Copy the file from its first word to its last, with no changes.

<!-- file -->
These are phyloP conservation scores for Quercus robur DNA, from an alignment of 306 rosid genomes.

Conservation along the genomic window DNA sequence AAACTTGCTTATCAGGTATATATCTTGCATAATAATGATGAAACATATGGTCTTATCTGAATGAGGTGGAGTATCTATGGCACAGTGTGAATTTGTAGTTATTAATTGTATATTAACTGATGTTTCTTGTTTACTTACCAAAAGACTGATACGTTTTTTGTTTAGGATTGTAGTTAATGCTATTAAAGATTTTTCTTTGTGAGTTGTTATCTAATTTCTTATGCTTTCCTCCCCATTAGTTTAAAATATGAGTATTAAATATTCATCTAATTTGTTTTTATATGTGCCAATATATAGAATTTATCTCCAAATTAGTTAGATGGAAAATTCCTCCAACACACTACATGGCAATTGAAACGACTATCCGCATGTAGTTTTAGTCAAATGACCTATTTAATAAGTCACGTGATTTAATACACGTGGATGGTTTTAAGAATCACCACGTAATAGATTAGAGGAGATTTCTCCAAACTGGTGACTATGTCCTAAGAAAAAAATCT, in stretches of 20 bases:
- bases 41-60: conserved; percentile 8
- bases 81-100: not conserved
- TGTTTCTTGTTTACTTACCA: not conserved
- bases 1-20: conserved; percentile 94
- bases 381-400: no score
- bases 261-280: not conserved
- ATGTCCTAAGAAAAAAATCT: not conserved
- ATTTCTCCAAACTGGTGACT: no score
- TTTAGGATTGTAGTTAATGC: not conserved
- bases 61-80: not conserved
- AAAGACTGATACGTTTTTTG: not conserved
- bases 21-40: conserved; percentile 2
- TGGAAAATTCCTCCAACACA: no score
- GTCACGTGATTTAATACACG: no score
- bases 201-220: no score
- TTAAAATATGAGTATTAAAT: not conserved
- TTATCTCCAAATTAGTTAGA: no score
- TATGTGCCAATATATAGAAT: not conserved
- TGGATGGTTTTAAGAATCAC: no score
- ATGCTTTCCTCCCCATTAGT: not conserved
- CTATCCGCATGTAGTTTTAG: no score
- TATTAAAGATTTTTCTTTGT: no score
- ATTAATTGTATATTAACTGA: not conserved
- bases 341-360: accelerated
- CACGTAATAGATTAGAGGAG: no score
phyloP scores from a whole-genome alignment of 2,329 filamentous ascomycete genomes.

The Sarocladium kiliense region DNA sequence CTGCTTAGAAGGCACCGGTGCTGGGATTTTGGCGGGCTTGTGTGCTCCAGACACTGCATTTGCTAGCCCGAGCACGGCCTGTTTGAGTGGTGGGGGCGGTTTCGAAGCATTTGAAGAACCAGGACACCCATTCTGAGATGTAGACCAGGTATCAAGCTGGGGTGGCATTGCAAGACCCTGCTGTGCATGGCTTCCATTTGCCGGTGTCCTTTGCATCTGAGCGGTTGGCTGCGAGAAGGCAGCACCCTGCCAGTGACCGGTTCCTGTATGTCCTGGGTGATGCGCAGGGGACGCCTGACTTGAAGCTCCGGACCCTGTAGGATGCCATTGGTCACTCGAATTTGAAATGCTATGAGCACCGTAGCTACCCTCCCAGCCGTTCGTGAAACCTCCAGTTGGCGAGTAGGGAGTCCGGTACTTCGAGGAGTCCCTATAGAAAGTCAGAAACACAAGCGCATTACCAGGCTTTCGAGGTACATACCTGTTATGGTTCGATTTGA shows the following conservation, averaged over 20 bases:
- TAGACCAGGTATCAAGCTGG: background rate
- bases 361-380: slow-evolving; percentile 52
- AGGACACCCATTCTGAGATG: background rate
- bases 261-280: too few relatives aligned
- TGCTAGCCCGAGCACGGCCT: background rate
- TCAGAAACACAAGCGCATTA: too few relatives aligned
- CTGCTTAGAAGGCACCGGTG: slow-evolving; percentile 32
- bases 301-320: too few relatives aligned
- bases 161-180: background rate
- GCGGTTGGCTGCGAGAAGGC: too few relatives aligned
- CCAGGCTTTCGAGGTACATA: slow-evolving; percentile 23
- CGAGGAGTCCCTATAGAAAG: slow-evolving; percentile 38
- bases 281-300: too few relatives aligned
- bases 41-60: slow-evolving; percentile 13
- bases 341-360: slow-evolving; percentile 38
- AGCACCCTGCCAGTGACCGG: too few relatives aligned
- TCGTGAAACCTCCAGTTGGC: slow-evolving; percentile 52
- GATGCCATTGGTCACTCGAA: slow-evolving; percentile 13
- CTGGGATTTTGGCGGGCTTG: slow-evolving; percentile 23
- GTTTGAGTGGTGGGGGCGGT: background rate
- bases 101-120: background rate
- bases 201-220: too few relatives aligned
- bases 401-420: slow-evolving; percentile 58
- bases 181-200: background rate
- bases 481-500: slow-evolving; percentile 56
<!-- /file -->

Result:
These are phyloP conservation scores for Quercus robur DNA, from an alignment of 306 rosid genomes.

Conservation along the genomic window DNA sequence AAACTTGCTTATCAGGTATATATCTTGCATAATAATGATGAAACATATGGTCTTATCTGAATGAGGTGGAGTATCTATGGCACAGTGTGAATTTGTAGTTATTAATTGTATATTAACTGATGTTTCTTGTTTACTTACCAAAAGACTGATACGTTTTTTGTTTAGGATTGTAGTTAATGCTATTAAAGATTTTTCTTTGTGAGTTGTTATCTAATTTCTTATGCTTTCCTCCCCATTAGTTTAAAATATGAGTATTAAATATTCATCTAATTTGTTTTTATATGTGCCAATATATAGAATTTATCTCCAAATTAGTTAGATGGAAAATTCCTCCAACACACTACATGGCAATTGAAACGACTATCCGCATGTAGTTTTAGTCAAATGACCTATTTAATAAGTCACGTGATTTAATACACGTGGATGGTTTTAAGAATCACCACGTAATAGATTAGAGGAGATTTCTCCAAACTGGTGACTATGTCCTAAGAAAAAAATCT, in stretches of 20 bases:
- bases 41-60: conserved; percentile 8
- bases 81-100: not conserved
- TGTTTCTTGTTTACTTACCA: not conserved
- bases 1-20: conserved; percentile 94
- bases 381-400: no score
- bases 261-280: not conserved
- ATGTCCTAAGAAAAAAATCT: not conserved
- ATTTCTCCAAACTGGTGACT: no score
- TTTAGGATTGTAGTTAATGC: not conserved
- bases 61-80: not conserved
- AAAGACTGATACGTTTTTTG: not conserved
- bases 21-40: conserved; percentile 2
- TGGAAAATTCCTCCAACACA: no score
- GTCACGTGATTTAATACACG: no score
- bases 201-220: no score
- TTAAAATATGAGTATTAAAT: not conserved
- TTATCTCCAAATTAGTTAGA: no score
- TATGTGCCAATATATAGAAT: not conserved
- TGGATGGTTTTAAGAATCAC: no score
- ATGCTTTCCTCCCCATTAGT: not conserved
- CTATCCGCATGTAGTTTTAG: no score
- TATTAAAGATTTTTCTTTGT: no score
- ATTAATTGTATATTAACTGA: not conserved
- bases 341-360: accelerated
- CACGTAATAGATTAGAGGAG: no score
phyloP scores from a whole-genome alignment of 2,329 filamentous ascomycete genomes.

The Sarocladium kiliense region DNA sequence CTGCTTAGAAGGCACCGGTGCTGGGATTTTGGCGGGCTTGTGTGCTCCAGACACTGCATTTGCTAGCCCGAGCACGGCCTGTTTGAGTGGTGGGGGCGGTTTCGAAGCATTTGAAGAACCAGGACACCCATTCTGAGATGTAGACCAGGTATCAAGCTGGGGTGGCATTGCAAGACCCTGCTGTGCATGGCTTCCATTTGCCGGTGTCCTTTGCATCTGAGCGGTTGGCTGCGAGAAGGCAGCACCCTGCCAGTGACCGGTTCCTGTATGTCCTGGGTGATGCGCAGGGGACGCCTGACTTGAAGCTCCGGACCCTGTAGGATGCCATTGGTCACTCGAATTTGAAATGCTATGAGCACCGTAGCTACCCTCCCAGCCGTTCGTGAAACCTCCAGTTGGCGAGTAGGGAGTCCGGTACTTCGAGGAGTCCCTATAGAAAGTCAGAAACACAAGCGCATTACCAGGCTTTCGAGGTACATACCTGTTATGGTTCGATTTGA shows the following conservation, averaged over 20 bases:
- TAGACCAGGTATCAAGCTGG: background rate
- bases 361-380: slow-evolving; percentile 52
- AGGACACCCATTCTGAGATG: background rate
- bases 261-280: too few relatives aligned
- TGCTAGCCCGAGCACGGCCT: background rate
- TCAGAAACACAAGCGCATTA: too few relatives aligned
- CTGCTTAGAAGGCACCGGTG: slow-evolving; percentile 32
- bases 301-320: too few relatives aligned
- bases 161-180: background rate
- GCGGTTGGCTGCGAGAAGGC: too few relatives aligned
- CCAGGCTTTCGAGGTACATA: slow-evolving; percentile 23
- CGAGGAGTCCCTATAGAAAG: slow-evolving; percentile 38
- bases 281-300: too few relatives aligned
- bases 41-60: slow-evolving; percentile 13
- bases 341-360: slow-evolving; percentile 38
- AGCACCCTGCCAGTGACCGG: too few relatives aligned
- TCGTGAAACCTCCAGTTGGC: slow-evolving; percentile 52
- GATGCCATTGGTCACTCGAA: slow-evolving; percentile 13
- CTGGGATTTTGGCGGGCTTG: slow-evolving; percentile 23
- GTTTGAGTGGTGGGGGCGGT: background rate
- bases 101-120: background rate
- bases 201-220: too few relatives aligned
- bases 401-420: slow-evolving; percentile 58
- bases 181-200: background rate
- bases 481-500: slow-evolving; percentile 56